The other day when I was watching a TV show about Japanese people living overseas, they introduced edible cacti.  An edible cacti!?  Being quite surprised I googled it and found it is nothing so unusual.   Moreover, it is rather nutritious. 


Nopales are spectacularly healthy type of cacti with a wide range of health benefits including its ability to aid in weight loss, prevent cancer, improve skin health, protect heart health, regulate and improve digestion, boost the immune system, optimize metabolic activity, build strong bones, cure insomnia, and reduce inflammation throughout the body.


Nopales are a form of vegetable that is made from the soft pads of underdeveloped prickly pear cacti. The useful vegetative pads are either green or purple, and are roughly the size of a person’s hand. They have a consistency somewhere between green beans and green peppers, and are regularly added to eggs and steak stir fry. They are native to Mexico and Central America, and it is in this cuisine that you most commonly find fresh nopal. It is mainly found fresh in Mexico, and either canned or pickled as an export, particularly to the Southwestern United States and Texas.


Nutritional Value of Nopales


The wealth of health benefits that come from nopales are mainly attributable to its nutrition and vitamin content, which includes riboflavin, vitamin B6, copper, iron, fiber, vitamin-A, C, K, calcium, potassium, magnesium, and manganese. It is also an important source of certain organic compounds like phytochemicals and certain polysaccharides that also contribute to the health boosting power of nopales. Let’s explore some of these health benefits that people have been enjoying for thousands of years in the more details explanations below.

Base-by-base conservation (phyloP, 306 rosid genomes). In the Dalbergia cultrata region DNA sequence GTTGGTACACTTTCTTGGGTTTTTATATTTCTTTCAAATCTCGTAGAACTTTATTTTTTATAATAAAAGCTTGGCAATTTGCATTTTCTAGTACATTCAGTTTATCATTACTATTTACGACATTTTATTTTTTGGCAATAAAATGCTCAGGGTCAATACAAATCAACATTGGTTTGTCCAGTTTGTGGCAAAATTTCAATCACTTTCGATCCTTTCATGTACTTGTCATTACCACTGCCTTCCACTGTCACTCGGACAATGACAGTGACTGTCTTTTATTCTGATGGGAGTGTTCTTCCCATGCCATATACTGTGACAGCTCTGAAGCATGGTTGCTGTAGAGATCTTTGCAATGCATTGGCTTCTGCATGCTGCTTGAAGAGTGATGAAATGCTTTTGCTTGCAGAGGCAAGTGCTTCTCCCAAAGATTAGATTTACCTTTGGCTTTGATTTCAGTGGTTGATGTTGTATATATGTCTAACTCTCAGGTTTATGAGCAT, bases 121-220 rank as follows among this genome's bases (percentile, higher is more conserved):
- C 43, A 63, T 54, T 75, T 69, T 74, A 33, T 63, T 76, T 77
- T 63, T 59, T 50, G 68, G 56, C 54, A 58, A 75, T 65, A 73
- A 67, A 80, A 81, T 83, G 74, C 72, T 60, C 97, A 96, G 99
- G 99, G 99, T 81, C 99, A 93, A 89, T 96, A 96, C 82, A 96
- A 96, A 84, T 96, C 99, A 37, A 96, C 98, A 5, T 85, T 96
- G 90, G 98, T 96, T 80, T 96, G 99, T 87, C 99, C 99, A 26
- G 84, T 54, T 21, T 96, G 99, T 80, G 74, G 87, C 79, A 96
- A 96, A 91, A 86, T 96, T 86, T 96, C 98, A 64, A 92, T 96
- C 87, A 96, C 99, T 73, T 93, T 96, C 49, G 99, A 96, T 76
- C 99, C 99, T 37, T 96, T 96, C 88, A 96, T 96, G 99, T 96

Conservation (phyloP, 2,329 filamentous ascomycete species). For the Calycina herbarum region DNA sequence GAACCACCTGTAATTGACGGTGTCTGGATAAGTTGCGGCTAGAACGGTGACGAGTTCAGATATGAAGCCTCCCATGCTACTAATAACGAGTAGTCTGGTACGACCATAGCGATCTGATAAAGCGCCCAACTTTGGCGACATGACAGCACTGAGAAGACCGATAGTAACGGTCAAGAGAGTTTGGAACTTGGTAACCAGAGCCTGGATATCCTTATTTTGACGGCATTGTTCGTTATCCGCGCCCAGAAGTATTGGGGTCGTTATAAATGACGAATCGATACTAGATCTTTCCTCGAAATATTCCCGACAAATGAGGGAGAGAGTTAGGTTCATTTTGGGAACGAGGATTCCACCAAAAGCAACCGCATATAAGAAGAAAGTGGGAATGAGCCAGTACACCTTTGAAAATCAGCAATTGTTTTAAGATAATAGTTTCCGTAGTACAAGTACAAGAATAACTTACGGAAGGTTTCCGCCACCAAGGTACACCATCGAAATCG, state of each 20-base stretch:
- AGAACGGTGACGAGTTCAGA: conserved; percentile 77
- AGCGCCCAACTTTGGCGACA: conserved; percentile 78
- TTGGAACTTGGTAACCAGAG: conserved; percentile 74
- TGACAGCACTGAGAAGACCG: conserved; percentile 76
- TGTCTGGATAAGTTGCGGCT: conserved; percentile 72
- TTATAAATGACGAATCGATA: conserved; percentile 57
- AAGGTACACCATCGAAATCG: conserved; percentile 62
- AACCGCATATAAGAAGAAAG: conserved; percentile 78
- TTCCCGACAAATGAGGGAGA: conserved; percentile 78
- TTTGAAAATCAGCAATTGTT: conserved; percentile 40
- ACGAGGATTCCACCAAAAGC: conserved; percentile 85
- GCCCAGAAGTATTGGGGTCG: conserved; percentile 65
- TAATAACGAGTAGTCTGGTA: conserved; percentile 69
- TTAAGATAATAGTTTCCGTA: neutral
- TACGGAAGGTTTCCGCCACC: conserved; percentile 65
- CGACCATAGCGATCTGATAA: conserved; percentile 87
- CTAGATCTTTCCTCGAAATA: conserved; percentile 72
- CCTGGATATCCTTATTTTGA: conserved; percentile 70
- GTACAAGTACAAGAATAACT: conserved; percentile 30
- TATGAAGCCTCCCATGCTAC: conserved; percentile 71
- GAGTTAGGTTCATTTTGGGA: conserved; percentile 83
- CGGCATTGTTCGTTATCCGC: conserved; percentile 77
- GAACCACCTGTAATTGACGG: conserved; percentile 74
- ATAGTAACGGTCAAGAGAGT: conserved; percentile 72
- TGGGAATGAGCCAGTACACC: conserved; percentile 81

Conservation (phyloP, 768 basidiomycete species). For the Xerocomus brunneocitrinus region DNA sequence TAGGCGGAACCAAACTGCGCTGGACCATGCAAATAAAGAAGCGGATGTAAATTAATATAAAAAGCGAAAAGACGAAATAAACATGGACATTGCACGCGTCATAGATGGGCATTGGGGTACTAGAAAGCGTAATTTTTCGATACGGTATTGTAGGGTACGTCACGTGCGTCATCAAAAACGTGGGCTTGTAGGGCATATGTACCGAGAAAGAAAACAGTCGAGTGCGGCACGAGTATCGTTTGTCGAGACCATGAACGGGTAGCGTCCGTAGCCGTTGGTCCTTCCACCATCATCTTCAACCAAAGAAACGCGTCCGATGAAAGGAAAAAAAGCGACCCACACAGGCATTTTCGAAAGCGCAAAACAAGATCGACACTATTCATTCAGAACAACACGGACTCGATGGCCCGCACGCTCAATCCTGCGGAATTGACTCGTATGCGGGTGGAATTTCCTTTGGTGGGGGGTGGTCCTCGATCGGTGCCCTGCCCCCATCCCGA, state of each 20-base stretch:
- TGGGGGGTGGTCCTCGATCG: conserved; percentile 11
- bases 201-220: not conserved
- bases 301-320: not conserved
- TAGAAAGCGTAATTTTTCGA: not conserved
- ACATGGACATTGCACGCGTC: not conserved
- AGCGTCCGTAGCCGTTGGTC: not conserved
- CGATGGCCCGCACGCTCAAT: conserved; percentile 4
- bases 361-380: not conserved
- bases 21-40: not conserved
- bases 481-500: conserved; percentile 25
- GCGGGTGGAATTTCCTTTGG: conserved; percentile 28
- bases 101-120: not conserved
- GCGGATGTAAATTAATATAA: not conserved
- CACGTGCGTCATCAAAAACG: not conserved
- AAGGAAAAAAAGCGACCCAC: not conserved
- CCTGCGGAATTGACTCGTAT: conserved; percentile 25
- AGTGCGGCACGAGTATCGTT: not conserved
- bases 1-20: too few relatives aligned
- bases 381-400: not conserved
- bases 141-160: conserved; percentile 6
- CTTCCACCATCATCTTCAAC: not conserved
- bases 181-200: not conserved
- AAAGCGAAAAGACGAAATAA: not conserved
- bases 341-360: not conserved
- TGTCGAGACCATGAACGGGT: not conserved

Health Benefits of Nopales


Digestion: Nopales are forms of cacti, so they are very fibrous and contain a great deal of dietary fiber. Dietary fiber is essential in the digestive process, because it adds bulk to bowel movements that make them easier to pass through the smooth muscles of the digestive tract. It also stimulates peristaltic motion to move the bowels along the tract, and reduces symptoms of both diarrhea and constipation. Furthermore, excess fiber in the body can actively reduce the amount of cholesterol, thereby protecting your heart health as well.


Weight Loss: There are a number of components within nopales which can aid in weight loss. First, fiber can make the body feel full and inhibit the release of ghrelin, which is the hunger hormone, so overeating is reduced. Secondly, this plant is very low in saturated fat and cholesterol, but it is packed with metabolic potential, so the body works at a higher level without gaining weight. The presence of vitamins B6, thiamin, and riboflavin also makes metabolic function work quickly, and they maximize fat burning and the transformation of food to usable energy.